Monitoring equity and research policy

Do academic knowledge brokers exist? Using social network analysis to explore academic research-to-policy networks from six schools of public health in Kenya
Jessani N; Boulay M; Bennett S: Health Policy and Planning 31(5), 600-611, 2016

The potential for academic research institutions to facilitate knowledge exchange and influence evidence-informed decision-making has been gaining ground. Schools of public health (SPHs) may play a key knowledge brokering role—serving as agencies of and for development. Understanding academic-policymaker networks can facilitate the enhancement of links between policymakers and academic faculty at SPHs, as well as assist in identifying academic knowledge brokers (KBs). Using a census approach, the authors administered a sociometric survey to academic faculty across six SPHs in Kenya to construct academic-policymaker networks and identified academic KBs using social network analysis (SNA). Results indicate that each SPH commands a variety of unique as well as overlapping relationships with national ministries in Kenya. Of 124 full-time faculty, they identified 7 KBs in 4 of the 6 SPHs. KBs were also situated in a wide range along a 'connector/betweenness’ measure. The authors propose that SNA is a valuable tool for identifying academic-policymaker networks in Kenya. More efforts to conduct similar network studies would permit SPH leadership to identify existing linkages between faculty and policymakers, shared linkages with other SPHs and gaps so as to contribute to evidence-informed health policies.

From publish or perish to publish and perish: What ‘Africa’s 100 Best Books’ tell us about publishing Africa
Nyamnjoh F: Journal of Asian and African Studies 39(4), 2004

This paper draws on the African publishing industry initiative to determine ‘Africa’s 100 Best Books of the 20th Century’, to discuss writing, scholarship and publishing in and on Africa. It argues that it is not enough to publish or read about Africa, just as it is not enough to pass for an African writer or scholar. There is need to problematise what is published and read on Africa, and how sympathetic to Africa culturally, morally and scientifically authors and publications are. The author argues that it is not enough to simply assume Africanness from the fact that a publication is produced by an African, or that 'non-Africans’ cannot competently and positively articulate African causes in ways relevant to ordinary Africans, and poses challenge as one of how to promote commitment to African humanity and creativity without producing a simplistic reductionism or the inflation of belonging in Africa. The paper pursues these considerations, by focusing on how ‘Africans’ and ‘non-Africans’ alike have tended to represent Africa in publications. The author states "Often missing have been perspectives of the silent majorities deprived of the opportunity to tell their own stories their own ways or even to enrich defective accounts by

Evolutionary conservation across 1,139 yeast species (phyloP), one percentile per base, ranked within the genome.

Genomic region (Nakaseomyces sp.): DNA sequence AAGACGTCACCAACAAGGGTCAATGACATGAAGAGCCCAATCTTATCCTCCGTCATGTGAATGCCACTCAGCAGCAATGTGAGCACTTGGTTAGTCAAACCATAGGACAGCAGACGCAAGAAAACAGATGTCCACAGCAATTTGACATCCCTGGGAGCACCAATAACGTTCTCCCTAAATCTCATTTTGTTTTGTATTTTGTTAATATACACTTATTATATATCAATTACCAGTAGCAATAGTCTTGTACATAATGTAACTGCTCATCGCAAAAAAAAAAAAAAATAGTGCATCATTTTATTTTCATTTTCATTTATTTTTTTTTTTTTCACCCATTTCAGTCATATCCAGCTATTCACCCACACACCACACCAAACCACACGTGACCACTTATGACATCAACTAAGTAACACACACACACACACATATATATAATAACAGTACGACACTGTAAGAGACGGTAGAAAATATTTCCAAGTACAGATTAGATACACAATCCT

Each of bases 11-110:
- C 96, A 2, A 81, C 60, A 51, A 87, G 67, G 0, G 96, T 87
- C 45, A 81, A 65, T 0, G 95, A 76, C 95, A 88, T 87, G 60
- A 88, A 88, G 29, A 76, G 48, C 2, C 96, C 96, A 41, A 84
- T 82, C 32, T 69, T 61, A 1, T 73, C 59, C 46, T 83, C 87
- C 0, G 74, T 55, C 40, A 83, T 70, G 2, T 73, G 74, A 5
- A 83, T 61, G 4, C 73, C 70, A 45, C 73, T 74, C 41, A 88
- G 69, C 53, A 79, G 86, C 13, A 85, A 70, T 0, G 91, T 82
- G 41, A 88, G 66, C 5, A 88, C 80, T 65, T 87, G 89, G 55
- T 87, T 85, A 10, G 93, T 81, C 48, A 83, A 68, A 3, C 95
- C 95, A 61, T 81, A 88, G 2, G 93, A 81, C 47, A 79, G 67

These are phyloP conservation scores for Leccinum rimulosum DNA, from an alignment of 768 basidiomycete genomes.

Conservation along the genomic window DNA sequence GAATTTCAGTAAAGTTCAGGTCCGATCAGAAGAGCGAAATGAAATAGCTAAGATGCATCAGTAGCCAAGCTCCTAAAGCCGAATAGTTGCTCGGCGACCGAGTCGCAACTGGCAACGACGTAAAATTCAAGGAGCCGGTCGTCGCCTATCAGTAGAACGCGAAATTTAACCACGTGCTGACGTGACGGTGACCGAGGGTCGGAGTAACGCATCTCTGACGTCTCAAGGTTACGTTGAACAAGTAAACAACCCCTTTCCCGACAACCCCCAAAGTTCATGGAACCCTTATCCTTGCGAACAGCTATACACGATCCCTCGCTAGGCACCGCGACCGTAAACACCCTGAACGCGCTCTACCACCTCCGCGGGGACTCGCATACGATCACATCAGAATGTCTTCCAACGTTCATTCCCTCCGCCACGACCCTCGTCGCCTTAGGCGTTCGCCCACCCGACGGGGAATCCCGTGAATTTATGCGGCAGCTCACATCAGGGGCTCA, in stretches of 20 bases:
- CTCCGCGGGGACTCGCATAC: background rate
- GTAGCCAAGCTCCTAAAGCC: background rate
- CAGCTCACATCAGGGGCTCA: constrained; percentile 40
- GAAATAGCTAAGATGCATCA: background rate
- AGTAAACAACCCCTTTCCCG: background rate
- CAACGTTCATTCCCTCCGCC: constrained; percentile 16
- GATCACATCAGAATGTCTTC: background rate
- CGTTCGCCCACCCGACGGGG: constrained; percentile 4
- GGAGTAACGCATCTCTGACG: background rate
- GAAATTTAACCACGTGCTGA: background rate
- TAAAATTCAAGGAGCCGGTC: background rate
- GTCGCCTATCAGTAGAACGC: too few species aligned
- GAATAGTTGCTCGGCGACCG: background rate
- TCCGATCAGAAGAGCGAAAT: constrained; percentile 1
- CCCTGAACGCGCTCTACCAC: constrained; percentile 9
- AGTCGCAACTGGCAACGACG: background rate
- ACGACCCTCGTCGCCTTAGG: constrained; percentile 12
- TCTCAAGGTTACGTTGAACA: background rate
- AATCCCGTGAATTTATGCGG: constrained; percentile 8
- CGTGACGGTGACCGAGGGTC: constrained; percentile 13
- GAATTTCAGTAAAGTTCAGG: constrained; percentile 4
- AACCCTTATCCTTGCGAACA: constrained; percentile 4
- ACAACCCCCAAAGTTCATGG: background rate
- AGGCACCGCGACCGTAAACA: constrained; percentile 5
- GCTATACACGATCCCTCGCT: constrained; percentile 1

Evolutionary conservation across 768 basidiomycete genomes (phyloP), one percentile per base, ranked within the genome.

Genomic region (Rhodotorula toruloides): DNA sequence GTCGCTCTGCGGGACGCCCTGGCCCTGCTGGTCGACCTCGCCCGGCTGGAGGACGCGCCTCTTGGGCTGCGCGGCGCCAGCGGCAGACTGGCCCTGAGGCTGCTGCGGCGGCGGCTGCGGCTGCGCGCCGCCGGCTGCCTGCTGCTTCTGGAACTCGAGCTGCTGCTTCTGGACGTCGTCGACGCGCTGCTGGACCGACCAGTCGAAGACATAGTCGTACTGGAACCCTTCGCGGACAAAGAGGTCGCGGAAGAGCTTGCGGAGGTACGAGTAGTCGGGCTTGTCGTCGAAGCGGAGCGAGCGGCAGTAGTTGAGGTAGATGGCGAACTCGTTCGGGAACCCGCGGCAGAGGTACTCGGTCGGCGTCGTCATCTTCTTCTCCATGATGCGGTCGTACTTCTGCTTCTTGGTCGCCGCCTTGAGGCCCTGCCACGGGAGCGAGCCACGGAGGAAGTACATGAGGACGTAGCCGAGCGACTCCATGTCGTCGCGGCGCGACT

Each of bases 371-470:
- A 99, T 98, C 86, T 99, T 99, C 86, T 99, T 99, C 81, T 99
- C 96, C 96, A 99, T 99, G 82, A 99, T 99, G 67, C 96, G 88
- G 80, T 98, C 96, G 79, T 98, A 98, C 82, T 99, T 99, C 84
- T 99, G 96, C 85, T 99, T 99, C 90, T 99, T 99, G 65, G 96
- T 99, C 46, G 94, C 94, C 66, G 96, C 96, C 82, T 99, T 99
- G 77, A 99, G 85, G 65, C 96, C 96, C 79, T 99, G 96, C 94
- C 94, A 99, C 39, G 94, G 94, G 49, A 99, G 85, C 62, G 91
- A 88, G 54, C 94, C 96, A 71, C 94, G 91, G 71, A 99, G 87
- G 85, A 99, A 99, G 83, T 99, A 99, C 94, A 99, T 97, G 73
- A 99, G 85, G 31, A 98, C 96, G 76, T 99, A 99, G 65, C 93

others of their own life experiences. Correcting this entails paying more attention to the popular epistemologies from which ordinary people draw on a daily basis".... "It also means encouraging ‘a meaningful dialogue’ between these epistemologies and ‘modern science’, both in its old and new forms, as a way of enhancing rather than simply trampling and crushing the past with modern creativity. For publishers to play a part in this rehabilitation, a deliberate effort must be made to privilege people over profit, and to do more than reproduce the rhetoric of equality of humanity and the celebration of creative diversity. So far, publishing Africa for most is much less an
ideological commitment than a commercial option...".

Pressure to publish is choking the academic profession
Vale P; Karataglidis S: The Conversation, 6 July 2016

The regime of publication pervades contemporary academic life across countries. The obligation that academic staff must publish is invariably presented as a virtuous thing. It is right and proper for academics to expand and extend the boundaries of their respective disciplines by publishing in outlets, as approved by their peers. Moreover, a public that is often sceptical of the usefulness of universities is often told that academics publish in “the public good”. But, the authors ask, if academic publishing is so significant in the profession, why is it that the young and talented in the academy increasingly resist it, calling it formulaic, at best, and, at worst, a sweatshop? And they ask, why is it that old academic hands are simply no longer interested in contributing to the peer-review system that is at the heart of the system and without which the standing of the entire industry will falter? For one thing, the authors argue, there is a dark side in the ceaseless pressure to publish. Funding agencies use publication records to distribute money or rank scholars and academic managers use the publication record as a means to manage people. For another, the current system privileges the journal over the book, which is argued to be damaging to the humanities. They argue for the need to recognise that “slow scholarship” is as important as it is necessary, and that deep research – especially, but not exclusively in the humanities – requires what strategic theorist Albert Wohlstetter once called a high thought to publication ratio. Research and publishing is the oxygen of academic life, but the authors suggest that the regimes of control that surround contemporary approaches to publishing are choking creativity and, with it, the profession itself.